What happens with this application will be instructive to say the least. More than anything it highlights once again the failure of this council to produce results that have real effect.

Finally a comment on governance and the continued monkey business that occurs with council’s online register. The application for 4 storeys came in months and months ago. It then disappeared entirely from the online register. Nothing such as ‘withdrawn’ was noted. It then made a reappearance as an entirely new application but still contained the SAME DATE as the original application for 4 storeys.

Online registers are required to contain information about every single application – their amendments, dates, decisions, etc. Far too often in Glen Eira inaccuracy and obfuscation replaces legal requirements!

Here are the two different applications and please note the dates:

 

Two successive items from Wednesday night’s council meeting produced 2 staggering decisions. We can speculate as to the reasons why these councillors decided as they did however, one thing is clear. When it comes to that holy of holies (ie planning law) this council and its crop of councilors have basically no interest in applying the law as it is written. So please, no more chest thumping and statements such as ‘we have to apply planning law’ when we make decisions!

The two items were:

7 apartments at 31 Weeroona Road, and

12 storeys in a heritage precinct at Derby Crescent, Caulfield East.

Councillors voted unanimously to REFUSE the Weeroona Road application and to grant a permit for the Derby Crescent application. Only Delahunty and Davey voted against this second application. In both instances planning law was totally ignored in our view. Could it possibly be that the reason the Weeroona road was refused was that there were 14 objections versus only 3 objections for the Derby Crescent application – this latter fact neatly pointed out by Magee and Strajt!

Please note that we are not discussing the merits of either application or whether they add to the overall housing ‘improvement’ in Glen Eira. What we are suggesting is that when time and time again councilors get up  on their hind legs and argue that their hands are tied by what the planning scheme says and therefore permits are granted, that the same should have happened with these two applications. Namely, that Weeroona should have got its permit and Derby Crescent should have been refused if there was to be consistency (and may we say integrity) in this councillor group. Sadly, these two cases are just another example of behind the scenes manipulation, vested interests, and a pro-development agenda that does not give a stuff about heritage in this municipality.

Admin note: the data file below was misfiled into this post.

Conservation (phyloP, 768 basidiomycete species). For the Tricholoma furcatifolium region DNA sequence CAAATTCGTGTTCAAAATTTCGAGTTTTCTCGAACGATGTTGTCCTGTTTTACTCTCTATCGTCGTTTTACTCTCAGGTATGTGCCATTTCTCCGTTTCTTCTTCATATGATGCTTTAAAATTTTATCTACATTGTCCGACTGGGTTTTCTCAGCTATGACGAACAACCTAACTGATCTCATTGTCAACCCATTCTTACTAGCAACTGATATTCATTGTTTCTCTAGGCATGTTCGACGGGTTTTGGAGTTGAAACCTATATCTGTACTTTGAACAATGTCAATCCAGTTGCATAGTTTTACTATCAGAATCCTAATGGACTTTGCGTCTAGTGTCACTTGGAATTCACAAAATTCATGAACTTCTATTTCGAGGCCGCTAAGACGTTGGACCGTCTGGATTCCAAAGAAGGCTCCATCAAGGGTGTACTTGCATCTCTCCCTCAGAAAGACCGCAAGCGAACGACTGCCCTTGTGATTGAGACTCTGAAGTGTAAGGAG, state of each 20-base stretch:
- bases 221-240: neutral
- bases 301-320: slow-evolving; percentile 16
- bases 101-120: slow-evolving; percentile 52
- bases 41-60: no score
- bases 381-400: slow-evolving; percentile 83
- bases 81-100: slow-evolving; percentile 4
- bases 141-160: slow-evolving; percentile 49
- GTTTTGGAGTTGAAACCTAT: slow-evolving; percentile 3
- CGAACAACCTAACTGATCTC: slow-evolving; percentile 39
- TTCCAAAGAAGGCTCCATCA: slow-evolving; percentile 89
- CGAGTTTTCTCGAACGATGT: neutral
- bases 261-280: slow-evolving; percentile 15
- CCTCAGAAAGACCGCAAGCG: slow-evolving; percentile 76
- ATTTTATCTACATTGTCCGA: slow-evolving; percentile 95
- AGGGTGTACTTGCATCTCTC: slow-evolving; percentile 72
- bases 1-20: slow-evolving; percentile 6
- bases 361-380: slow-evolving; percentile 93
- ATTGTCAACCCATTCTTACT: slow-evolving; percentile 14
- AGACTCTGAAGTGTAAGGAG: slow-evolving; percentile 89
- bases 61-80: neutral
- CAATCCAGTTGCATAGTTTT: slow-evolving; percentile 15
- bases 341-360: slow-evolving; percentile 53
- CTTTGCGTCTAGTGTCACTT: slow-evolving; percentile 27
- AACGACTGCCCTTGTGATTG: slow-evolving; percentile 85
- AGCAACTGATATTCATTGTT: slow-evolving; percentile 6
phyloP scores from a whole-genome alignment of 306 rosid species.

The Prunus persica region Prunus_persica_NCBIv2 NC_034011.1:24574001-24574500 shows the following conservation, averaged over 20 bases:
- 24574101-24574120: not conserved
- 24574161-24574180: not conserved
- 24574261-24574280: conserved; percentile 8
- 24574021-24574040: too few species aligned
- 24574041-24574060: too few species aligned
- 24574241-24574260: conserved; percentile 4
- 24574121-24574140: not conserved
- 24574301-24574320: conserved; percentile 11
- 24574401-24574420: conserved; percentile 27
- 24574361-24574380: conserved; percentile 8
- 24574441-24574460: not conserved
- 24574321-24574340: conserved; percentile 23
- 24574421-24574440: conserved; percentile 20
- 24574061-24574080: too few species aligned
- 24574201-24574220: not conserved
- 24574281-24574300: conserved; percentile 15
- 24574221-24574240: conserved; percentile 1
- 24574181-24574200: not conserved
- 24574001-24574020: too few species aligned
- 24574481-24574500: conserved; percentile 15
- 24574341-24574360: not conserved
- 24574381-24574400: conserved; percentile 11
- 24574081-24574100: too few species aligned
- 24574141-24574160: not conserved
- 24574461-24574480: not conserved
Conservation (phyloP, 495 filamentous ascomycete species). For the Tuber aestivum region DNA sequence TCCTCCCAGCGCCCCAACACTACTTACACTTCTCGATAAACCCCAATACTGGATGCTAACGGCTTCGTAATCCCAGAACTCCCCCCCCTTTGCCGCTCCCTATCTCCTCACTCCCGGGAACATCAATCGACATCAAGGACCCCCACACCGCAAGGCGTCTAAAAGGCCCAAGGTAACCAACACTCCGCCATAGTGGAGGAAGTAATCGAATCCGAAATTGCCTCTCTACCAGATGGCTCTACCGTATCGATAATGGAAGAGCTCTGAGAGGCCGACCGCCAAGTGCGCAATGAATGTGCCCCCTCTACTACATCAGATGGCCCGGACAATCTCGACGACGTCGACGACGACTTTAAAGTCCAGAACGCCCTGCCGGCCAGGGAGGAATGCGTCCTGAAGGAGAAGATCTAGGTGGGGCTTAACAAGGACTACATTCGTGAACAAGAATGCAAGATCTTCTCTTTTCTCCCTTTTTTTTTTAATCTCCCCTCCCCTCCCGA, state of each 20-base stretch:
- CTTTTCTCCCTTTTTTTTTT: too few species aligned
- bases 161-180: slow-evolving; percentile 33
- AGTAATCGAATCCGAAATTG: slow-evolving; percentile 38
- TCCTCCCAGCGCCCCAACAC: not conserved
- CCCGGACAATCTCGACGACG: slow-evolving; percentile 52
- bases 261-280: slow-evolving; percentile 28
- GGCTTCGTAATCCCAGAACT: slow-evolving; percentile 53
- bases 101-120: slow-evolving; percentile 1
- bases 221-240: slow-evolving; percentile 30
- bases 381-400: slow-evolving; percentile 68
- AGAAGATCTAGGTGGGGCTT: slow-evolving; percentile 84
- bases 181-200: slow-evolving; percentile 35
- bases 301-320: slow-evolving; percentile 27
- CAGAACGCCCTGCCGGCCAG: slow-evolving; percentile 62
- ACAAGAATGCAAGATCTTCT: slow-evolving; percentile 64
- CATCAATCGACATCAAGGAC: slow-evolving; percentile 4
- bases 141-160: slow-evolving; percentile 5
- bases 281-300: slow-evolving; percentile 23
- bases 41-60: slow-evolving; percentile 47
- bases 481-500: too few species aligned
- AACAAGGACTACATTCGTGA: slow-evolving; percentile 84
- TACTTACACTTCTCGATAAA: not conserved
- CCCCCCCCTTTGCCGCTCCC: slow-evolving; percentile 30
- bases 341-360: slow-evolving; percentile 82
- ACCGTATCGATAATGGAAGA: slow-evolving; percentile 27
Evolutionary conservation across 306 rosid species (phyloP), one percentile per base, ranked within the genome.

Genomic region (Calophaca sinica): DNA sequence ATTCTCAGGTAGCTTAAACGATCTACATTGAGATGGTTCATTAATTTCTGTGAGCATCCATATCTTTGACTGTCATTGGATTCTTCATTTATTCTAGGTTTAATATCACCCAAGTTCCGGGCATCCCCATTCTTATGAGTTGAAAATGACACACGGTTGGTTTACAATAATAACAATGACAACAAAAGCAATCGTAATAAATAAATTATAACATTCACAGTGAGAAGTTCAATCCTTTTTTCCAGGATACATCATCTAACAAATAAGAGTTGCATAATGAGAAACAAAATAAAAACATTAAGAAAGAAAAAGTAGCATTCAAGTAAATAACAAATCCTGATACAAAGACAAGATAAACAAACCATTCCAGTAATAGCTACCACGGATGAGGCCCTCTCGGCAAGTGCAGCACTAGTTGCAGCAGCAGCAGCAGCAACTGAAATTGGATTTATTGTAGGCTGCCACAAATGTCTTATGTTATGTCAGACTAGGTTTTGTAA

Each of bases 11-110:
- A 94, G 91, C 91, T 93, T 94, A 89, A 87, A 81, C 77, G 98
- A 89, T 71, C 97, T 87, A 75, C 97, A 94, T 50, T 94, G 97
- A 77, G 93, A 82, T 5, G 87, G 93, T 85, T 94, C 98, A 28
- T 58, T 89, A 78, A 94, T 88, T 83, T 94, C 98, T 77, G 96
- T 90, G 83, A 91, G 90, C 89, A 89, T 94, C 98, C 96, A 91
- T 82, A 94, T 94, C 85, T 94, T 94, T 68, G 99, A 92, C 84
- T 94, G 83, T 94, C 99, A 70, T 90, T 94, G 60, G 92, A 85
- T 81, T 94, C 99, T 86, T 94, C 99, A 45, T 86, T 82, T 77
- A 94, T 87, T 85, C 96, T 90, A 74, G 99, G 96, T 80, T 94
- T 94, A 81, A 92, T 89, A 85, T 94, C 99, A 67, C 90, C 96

Here are some facts (as outlined by the officer report and Hyams for the Weeroona application –

  • It is zoned GRZ1 – ie an allowed height limit of 3 storeys (10.5 metres). The building is 9.4 metres.
  • Site coverage is 41%. The schedule allows up to 60%
  • Garden area is 37.61%. Requirement is 35%
  • Site area is 1024 square metres – council has granted other land subdivisions of barely 100 square metres!
  • Car parking requirements are met
  • Permeability is 42.371%. The requirement is 20%
  • Overshadowing meets the standards
  • Dwellings are 3 and 4 bedroom – meeting needs of ‘family’ living.

Thus on every major criterion upon which decisions should be based these councilors decided to REFUSE the application. Their reasons? – didn’t fit ‘neighbourhood character’ and there is a Neighbourhood Character Overlay on the other side of the street – in the NRZ zoned area. If council was so concerned about ‘neighbourhood character’ then why was this street zoned as GRZ in the first place?  Why hasn’t council got off its backside and rezoned these areas or at least provided a ‘preferred character statement’ that would have some bite at VCAT? Of course, nothing has been done! We would like to be as assured of winning lotto as this application will meet with success when it goes to VCAT. Council’s planning scheme is all the developer has to point to in order to win his case! More of our money down the drain ‘defending’ the indefensible!